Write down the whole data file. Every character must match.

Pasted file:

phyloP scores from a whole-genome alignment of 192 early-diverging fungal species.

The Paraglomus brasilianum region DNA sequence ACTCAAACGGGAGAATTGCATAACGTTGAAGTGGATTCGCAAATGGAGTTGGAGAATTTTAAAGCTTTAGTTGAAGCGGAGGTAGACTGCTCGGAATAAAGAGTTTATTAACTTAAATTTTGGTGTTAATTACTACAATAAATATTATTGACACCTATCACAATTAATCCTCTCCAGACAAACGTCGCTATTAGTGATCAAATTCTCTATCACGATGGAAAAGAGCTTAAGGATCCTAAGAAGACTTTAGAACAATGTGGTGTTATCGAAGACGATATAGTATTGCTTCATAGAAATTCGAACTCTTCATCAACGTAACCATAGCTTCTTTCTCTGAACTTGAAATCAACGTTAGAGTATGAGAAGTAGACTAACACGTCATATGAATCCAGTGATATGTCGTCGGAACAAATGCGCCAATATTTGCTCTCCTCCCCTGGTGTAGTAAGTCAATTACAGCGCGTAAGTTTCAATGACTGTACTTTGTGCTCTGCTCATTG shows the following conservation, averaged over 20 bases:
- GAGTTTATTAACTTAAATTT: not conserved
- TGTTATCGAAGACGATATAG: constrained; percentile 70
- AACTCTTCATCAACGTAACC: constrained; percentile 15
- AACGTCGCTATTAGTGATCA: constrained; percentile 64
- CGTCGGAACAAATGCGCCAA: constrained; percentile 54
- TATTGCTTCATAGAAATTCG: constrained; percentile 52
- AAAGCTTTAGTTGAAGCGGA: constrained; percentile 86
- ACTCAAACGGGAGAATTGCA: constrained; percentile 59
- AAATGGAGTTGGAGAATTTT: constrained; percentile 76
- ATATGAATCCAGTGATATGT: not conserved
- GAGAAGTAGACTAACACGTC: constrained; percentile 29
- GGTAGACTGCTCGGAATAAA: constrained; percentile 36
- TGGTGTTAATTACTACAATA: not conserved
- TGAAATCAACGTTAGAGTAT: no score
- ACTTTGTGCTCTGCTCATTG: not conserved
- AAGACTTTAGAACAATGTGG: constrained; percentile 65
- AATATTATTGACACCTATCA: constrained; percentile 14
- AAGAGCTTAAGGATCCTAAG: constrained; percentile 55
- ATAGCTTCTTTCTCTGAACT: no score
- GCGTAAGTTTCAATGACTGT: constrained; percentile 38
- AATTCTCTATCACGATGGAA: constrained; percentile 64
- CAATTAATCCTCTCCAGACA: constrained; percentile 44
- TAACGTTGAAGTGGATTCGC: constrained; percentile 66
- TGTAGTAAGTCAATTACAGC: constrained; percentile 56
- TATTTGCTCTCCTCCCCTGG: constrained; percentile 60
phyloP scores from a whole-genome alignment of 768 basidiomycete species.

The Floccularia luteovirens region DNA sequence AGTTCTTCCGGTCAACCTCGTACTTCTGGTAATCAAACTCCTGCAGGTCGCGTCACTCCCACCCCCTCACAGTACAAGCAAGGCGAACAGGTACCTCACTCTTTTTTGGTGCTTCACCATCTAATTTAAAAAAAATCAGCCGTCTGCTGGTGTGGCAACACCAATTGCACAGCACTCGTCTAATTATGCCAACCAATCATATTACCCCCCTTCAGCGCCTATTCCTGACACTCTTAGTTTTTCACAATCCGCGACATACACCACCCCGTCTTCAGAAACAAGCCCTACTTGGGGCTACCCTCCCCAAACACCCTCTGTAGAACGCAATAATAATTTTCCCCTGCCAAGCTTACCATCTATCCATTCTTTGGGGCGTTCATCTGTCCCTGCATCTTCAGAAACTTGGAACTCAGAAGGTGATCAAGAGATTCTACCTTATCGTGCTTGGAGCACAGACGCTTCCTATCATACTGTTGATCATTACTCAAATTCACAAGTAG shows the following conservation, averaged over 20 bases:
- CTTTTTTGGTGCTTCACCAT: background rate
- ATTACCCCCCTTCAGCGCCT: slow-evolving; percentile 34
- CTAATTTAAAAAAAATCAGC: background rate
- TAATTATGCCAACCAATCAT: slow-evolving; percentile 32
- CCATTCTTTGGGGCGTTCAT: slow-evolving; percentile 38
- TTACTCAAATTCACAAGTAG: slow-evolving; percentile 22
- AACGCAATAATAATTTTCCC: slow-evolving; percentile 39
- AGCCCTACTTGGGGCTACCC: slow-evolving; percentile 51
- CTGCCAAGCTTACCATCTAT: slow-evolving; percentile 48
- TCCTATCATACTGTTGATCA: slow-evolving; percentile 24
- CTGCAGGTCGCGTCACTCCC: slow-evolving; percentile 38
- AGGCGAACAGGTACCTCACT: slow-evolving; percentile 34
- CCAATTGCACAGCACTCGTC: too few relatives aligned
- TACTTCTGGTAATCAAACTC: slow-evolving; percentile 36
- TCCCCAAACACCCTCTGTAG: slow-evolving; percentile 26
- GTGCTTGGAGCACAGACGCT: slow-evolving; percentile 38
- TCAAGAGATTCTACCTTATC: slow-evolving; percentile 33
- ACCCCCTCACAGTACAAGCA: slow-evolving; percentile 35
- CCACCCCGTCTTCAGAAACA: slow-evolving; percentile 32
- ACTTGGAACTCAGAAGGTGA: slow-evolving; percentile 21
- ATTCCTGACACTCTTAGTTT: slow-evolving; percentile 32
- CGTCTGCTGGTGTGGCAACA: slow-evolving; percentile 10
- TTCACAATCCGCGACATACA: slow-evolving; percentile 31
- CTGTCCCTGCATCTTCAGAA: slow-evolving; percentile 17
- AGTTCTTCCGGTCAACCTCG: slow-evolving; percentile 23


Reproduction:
phyloP scores from a whole-genome alignment of 192 early-diverging fungal species.

The Paraglomus brasilianum region DNA sequence ACTCAAACGGGAGAATTGCATAACGTTGAAGTGGATTCGCAAATGGAGTTGGAGAATTTTAAAGCTTTAGTTGAAGCGGAGGTAGACTGCTCGGAATAAAGAGTTTATTAACTTAAATTTTGGTGTTAATTACTACAATAAATATTATTGACACCTATCACAATTAATCCTCTCCAGACAAACGTCGCTATTAGTGATCAAATTCTCTATCACGATGGAAAAGAGCTTAAGGATCCTAAGAAGACTTTAGAACAATGTGGTGTTATCGAAGACGATATAGTATTGCTTCATAGAAATTCGAACTCTTCATCAACGTAACCATAGCTTCTTTCTCTGAACTTGAAATCAACGTTAGAGTATGAGAAGTAGACTAACACGTCATATGAATCCAGTGATATGTCGTCGGAACAAATGCGCCAATATTTGCTCTCCTCCCCTGGTGTAGTAAGTCAATTACAGCGCGTAAGTTTCAATGACTGTACTTTGTGCTCTGCTCATTG shows the following conservation, averaged over 20 bases:
- GAGTTTATTAACTTAAATTT: not conserved
- TGTTATCGAAGACGATATAG: constrained; percentile 70
- AACTCTTCATCAACGTAACC: constrained; percentile 15
- AACGTCGCTATTAGTGATCA: constrained; percentile 64
- CGTCGGAACAAATGCGCCAA: constrained; percentile 54
- TATTGCTTCATAGAAATTCG: constrained; percentile 52
- AAAGCTTTAGTTGAAGCGGA: constrained; percentile 86
- ACTCAAACGGGAGAATTGCA: constrained; percentile 59
- AAATGGAGTTGGAGAATTTT: constrained; percentile 76
- ATATGAATCCAGTGATATGT: not conserved
- GAGAAGTAGACTAACACGTC: constrained; percentile 29
- GGTAGACTGCTCGGAATAAA: constrained; percentile 36
- TGGTGTTAATTACTACAATA: not conserved
- TGAAATCAACGTTAGAGTAT: no score
- ACTTTGTGCTCTGCTCATTG: not conserved
- AAGACTTTAGAACAATGTGG: constrained; percentile 65
- AATATTATTGACACCTATCA: constrained; percentile 14
- AAGAGCTTAAGGATCCTAAG: constrained; percentile 55
- ATAGCTTCTTTCTCTGAACT: no score
- GCGTAAGTTTCAATGACTGT: constrained; percentile 38
- AATTCTCTATCACGATGGAA: constrained; percentile 64
- CAATTAATCCTCTCCAGACA: constrained; percentile 44
- TAACGTTGAAGTGGATTCGC: constrained; percentile 66
- TGTAGTAAGTCAATTACAGC: constrained; percentile 56
- TATTTGCTCTCCTCCCCTGG: constrained; percentile 60
phyloP scores from a whole-genome alignment of 768 basidiomycete species.

The Floccularia luteovirens region DNA sequence AGTTCTTCCGGTCAACCTCGTACTTCTGGTAATCAAACTCCTGCAGGTCGCGTCACTCCCACCCCCTCACAGTACAAGCAAGGCGAACAGGTACCTCACTCTTTTTTGGTGCTTCACCATCTAATTTAAAAAAAATCAGCCGTCTGCTGGTGTGGCAACACCAATTGCACAGCACTCGTCTAATTATGCCAACCAATCATATTACCCCCCTTCAGCGCCTATTCCTGACACTCTTAGTTTTTCACAATCCGCGACATACACCACCCCGTCTTCAGAAACAAGCCCTACTTGGGGCTACCCTCCCCAAACACCCTCTGTAGAACGCAATAATAATTTTCCCCTGCCAAGCTTACCATCTATCCATTCTTTGGGGCGTTCATCTGTCCCTGCATCTTCAGAAACTTGGAACTCAGAAGGTGATCAAGAGATTCTACCTTATCGTGCTTGGAGCACAGACGCTTCCTATCATACTGTTGATCATTACTCAAATTCACAAGTAG shows the following conservation, averaged over 20 bases:
- CTTTTTTGGTGCTTCACCAT: background rate
- ATTACCCCCCTTCAGCGCCT: slow-evolving; percentile 34
- CTAATTTAAAAAAAATCAGC: background rate
- TAATTATGCCAACCAATCAT: slow-evolving; percentile 32
- CCATTCTTTGGGGCGTTCAT: slow-evolving; percentile 38
- TTACTCAAATTCACAAGTAG: slow-evolving; percentile 22
- AACGCAATAATAATTTTCCC: slow-evolving; percentile 39
- AGCCCTACTTGGGGCTACCC: slow-evolving; percentile 51
- CTGCCAAGCTTACCATCTAT: slow-evolving; percentile 48
- TCCTATCATACTGTTGATCA: slow-evolving; percentile 24
- CTGCAGGTCGCGTCACTCCC: slow-evolving; percentile 38
- AGGCGAACAGGTACCTCACT: slow-evolving; percentile 34
- CCAATTGCACAGCACTCGTC: too few relatives aligned
- TACTTCTGGTAATCAAACTC: slow-evolving; percentile 36
- TCCCCAAACACCCTCTGTAG: slow-evolving; percentile 26
- GTGCTTGGAGCACAGACGCT: slow-evolving; percentile 38
- TCAAGAGATTCTACCTTATC: slow-evolving; percentile 33
- ACCCCCTCACAGTACAAGCA: slow-evolving; percentile 35
- CCACCCCGTCTTCAGAAACA: slow-evolving; percentile 32
- ACTTGGAACTCAGAAGGTGA: slow-evolving; percentile 21
- ATTCCTGACACTCTTAGTTT: slow-evolving; percentile 32
- CGTCTGCTGGTGTGGCAACA: slow-evolving; percentile 10
- TTCACAATCCGCGACATACA: slow-evolving; percentile 31
- CTGTCCCTGCATCTTCAGAA: slow-evolving; percentile 17
- AGTTCTTCCGGTCAACCTCG: slow-evolving; percentile 23